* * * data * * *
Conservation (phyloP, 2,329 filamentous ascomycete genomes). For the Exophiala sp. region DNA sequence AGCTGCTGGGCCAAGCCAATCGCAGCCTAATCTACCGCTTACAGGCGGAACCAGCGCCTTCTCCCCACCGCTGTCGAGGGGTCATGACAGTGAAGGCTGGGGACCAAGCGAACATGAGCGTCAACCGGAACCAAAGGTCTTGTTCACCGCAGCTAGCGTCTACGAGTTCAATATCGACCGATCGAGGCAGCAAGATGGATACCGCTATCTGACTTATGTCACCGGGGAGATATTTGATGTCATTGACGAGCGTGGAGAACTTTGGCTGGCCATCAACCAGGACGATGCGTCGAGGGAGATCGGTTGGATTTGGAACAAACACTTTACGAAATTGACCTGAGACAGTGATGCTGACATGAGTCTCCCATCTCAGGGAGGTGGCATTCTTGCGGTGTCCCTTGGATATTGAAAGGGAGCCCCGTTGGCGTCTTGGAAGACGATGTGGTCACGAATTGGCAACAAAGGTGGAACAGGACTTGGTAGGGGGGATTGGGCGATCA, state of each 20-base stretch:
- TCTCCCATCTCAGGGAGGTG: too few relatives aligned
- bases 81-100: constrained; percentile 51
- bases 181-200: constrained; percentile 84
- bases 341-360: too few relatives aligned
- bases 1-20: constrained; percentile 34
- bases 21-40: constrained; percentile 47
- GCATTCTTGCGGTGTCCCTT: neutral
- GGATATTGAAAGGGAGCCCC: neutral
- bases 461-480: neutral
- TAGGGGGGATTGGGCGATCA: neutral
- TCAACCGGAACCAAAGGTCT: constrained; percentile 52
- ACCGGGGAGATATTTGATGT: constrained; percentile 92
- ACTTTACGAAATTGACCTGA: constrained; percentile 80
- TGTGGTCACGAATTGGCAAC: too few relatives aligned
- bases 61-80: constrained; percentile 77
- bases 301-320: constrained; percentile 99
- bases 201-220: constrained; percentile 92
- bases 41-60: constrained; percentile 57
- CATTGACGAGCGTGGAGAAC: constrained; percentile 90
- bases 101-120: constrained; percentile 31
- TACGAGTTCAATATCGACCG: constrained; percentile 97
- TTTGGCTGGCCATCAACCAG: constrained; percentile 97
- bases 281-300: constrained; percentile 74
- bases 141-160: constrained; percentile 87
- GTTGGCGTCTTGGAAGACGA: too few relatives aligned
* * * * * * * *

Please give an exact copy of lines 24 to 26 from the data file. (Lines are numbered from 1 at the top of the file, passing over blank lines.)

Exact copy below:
- bases 281-300: constrained; percentile 74
- bases 141-160: constrained; percentile 87
- GTTGGCGTCTTGGAAGACGA: too few relatives aligned